Karo is not having an easy time in Berlin right now. She lost her job, her boyfriend too, and no one seems to have much sympathy for her. Much like the title of the film that she is the main character in, she feels like a Mängelexemplar, which is the quirky German word for a book that has some flaws. Don’t we all feel like this somehow? Like something is not quite right with us and that that’s the reason our life is not going as we had hoped? Karo perfectly embodies these self-doubts with her neurotic, yet charming and funny self. She is the type of girl that you just want to cry with when you feel horrible. After the jump: her 8 favorite places to cry in Berlin and the trailer for the new film that is released in cinemas today.
photos: Guney Cuceloglu
In most major cities of the world the activity of simply “hanging out” is pretty much a luxury that only tourists and maybe less ambitious students can enjoy. The rest of the inhabitants have to hustle the entire day either because it’s necessary to make ends meet or because being busy is a status symbol. In Berlin that’s quite different. Here hanging out is a highly valued part of the life style of the people. It’s embedded into the days of the inhabitants in the same way that late hours at work and strict gym schedules are in other cities. Berliners feel no shame in self-indulgence and being laid back. What other city people might consider as laziness is considered a benefit of this wonderful city.
Photographer Guney Cuceloglu who you might remember from the charming portraits of female and male cyclists went to some of the most popular leisure spots in the city to observe and document how Berliners expertly turn hanging out into an art form. Enjoy his collections of photos after the jump.
photo: Tobias Nielsen / CC
It’s still one of Berlin’s most mysterious abandoned places: The old CIA spy station Teufelsberg. Located on a hill that was formed by the rubble of World War II it is one of the most popular destinations for urban explorer and fans of graffiti. The spectacular building has a ghostly appearance and is covered in murals, tags and graffiti. If you haven’t been yourself, maybe this cool short video will finally convince you to go!
photo: Anže Kokalj
We all need a little saving sometimes. Someone to grab us by our shoulders, reassuring it’s gonna be okay. In a city like Berlin, accidents happen. With so many people living next to and with each other, bruises are inevitable. In cars, on bicycles or walking on the street, with hearts falling on the floor, shattering to pieces: Every day, someone is out there, needing a pick-me-up.
Luckily, there is almost always help just around the corner to mend that heart and come to the rescue. Just like the other day, when an ADAC (automobile club) chopper landed in the middle of the street of Kottbusser Damm. Who knows, who needed saving that day – it’s good someone was there.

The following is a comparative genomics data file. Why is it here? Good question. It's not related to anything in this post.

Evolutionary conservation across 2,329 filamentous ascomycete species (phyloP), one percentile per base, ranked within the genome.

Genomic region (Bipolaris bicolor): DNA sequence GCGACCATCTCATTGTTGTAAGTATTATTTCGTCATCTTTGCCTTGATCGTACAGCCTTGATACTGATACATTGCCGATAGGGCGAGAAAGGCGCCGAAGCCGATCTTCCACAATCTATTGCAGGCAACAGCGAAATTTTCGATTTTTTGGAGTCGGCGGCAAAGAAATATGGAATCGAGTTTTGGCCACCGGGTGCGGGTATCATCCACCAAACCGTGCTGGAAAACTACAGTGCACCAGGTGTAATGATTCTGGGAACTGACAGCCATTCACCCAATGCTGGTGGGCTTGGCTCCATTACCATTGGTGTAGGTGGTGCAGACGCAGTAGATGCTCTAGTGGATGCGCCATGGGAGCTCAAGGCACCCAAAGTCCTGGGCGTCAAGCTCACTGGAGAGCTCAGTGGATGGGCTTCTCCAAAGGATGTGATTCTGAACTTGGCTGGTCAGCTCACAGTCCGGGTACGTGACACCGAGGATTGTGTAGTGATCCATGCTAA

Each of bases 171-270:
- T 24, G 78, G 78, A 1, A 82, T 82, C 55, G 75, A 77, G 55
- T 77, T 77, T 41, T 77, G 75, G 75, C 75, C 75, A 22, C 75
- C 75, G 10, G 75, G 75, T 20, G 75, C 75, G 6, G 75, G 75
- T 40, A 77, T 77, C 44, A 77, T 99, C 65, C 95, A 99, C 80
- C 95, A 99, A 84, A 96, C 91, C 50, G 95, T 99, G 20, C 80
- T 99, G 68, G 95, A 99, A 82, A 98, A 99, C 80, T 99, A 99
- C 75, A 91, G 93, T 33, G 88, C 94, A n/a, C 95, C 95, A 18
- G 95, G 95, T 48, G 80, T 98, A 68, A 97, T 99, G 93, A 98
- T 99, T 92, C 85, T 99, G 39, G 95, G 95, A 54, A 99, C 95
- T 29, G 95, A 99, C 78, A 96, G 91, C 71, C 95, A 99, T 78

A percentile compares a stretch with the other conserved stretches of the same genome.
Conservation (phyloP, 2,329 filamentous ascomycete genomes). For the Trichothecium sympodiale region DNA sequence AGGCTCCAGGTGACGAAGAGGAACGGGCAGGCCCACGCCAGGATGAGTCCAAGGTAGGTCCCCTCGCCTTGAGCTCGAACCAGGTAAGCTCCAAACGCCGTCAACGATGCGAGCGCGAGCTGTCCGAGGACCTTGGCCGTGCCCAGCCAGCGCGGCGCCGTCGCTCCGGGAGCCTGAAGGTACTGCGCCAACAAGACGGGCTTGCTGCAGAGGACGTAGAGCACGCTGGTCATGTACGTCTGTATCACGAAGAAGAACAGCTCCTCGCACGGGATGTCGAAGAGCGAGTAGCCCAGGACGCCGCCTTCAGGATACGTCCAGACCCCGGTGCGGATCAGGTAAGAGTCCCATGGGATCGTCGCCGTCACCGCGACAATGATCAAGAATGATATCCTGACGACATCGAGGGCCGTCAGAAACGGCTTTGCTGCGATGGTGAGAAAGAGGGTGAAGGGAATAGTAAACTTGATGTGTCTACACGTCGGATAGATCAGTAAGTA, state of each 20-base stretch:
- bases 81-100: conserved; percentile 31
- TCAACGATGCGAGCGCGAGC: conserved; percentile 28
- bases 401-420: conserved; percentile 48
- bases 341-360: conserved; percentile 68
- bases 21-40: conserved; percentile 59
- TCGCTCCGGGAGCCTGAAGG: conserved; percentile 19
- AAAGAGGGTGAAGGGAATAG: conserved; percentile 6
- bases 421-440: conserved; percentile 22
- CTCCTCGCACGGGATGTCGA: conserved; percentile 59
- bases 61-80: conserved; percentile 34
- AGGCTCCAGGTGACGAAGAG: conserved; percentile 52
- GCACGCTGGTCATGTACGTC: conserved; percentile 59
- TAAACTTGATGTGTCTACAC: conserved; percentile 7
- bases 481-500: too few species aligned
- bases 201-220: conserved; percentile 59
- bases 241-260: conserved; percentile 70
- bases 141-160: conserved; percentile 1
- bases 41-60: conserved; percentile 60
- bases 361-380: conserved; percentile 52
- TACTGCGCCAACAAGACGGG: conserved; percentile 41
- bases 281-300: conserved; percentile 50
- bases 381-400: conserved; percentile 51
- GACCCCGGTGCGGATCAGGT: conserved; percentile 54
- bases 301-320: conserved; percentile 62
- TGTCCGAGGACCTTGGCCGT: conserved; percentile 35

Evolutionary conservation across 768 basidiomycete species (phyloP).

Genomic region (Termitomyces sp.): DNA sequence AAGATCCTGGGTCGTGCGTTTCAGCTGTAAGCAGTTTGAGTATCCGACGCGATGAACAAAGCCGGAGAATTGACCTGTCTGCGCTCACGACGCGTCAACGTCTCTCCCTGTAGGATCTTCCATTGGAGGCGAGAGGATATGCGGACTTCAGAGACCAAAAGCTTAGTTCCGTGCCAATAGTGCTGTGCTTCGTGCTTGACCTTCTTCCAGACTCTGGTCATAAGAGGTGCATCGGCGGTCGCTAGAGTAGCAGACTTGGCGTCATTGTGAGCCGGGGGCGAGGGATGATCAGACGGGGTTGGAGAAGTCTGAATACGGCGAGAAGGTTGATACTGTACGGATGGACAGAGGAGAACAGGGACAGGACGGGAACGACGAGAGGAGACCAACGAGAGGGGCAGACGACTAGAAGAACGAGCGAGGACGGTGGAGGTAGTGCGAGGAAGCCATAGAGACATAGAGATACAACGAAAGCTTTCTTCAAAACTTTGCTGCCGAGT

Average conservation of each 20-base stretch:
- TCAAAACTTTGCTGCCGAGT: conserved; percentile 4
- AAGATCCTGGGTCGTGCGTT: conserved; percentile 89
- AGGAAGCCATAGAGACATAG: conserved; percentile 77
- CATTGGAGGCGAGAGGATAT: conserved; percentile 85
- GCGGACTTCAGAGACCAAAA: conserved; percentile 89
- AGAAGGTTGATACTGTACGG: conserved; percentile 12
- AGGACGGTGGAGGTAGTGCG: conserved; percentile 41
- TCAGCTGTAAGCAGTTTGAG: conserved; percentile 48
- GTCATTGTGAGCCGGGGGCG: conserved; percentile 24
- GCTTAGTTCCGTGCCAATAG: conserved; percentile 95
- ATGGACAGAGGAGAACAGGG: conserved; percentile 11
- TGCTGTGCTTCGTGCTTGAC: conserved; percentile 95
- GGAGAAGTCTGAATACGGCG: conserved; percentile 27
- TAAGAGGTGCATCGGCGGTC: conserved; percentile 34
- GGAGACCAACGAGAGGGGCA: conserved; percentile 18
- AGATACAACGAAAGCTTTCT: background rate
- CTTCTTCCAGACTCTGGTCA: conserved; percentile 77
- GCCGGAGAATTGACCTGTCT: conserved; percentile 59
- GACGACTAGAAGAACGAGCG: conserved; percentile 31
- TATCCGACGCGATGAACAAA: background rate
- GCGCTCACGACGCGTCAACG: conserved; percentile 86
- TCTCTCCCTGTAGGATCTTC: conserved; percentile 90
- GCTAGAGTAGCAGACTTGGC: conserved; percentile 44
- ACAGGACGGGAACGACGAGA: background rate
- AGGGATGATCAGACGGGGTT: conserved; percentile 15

Photographer Anže Kokalj captured this unusual moment of a helicopter landing in the middle of Kreuzberg. You can find more pictures on his Instagram.
My Gallery Weekend started with an artistic installation that actually has nothing to do with the official Gallery Weekend (but has some good chances to become my favorite installation anyways). In celebration of its 20th anniversary, German record label raster-noton presents a ‘white circle’, an acoustic-architectural space designed as an audiovisual installation inside the hall of Berghain. On this occasion four of the label’s musician were invited to develop and contribute an exclusive composition: Alva Noto, Byetone, Frank Bretschneider, and Kangding Ray.
The four pieces are all very different but play with the full spectrum of light and darkness in visuals and sound. I was really impressed by the intense atmosphere this installation created. Suddenly I felt transported to a foreign galaxy where an Egyptian god of techno is ruling the world. Don’t miss to visit this place over the weekend. After the jump I created a couple of animated GIFs to give you an impression of the art piece, but of course without the sound it’s only half the experience.
“Many recent articles have attempted to tackle the subject of dating in Berlin, explaining why and how the dating scene here is seen as a difficult one. People are said to ‘fall in love with the city and only with the city’.” This is the summery of the documentary film Berlin Way of Love.
Does this sound familiar to you? To be honest it sounds familiar to me. And to be even more honest it’s probably about me. Through a combination of funny circumstances I was asked to participate in a short documentary about love in Berlin called Berlin Way of Love. Together with Jule Müller from im gegenteil we had a short interview session where we had to share our “expertise” ( hilarious!) about dating in Berlin and why it is so difficult. The cherry on top of this absurd situation was that I had to talk in English which I did with my strongest, most charming German accent. As you might imagine watching the final documentary is not as fun for myself as it might be for you. But still I have to admit that it is a very charming short movie with some funny insights about dating in Berlin. If you want to see Berlin Way of Love you have to find out the upcoming screening date after the jump.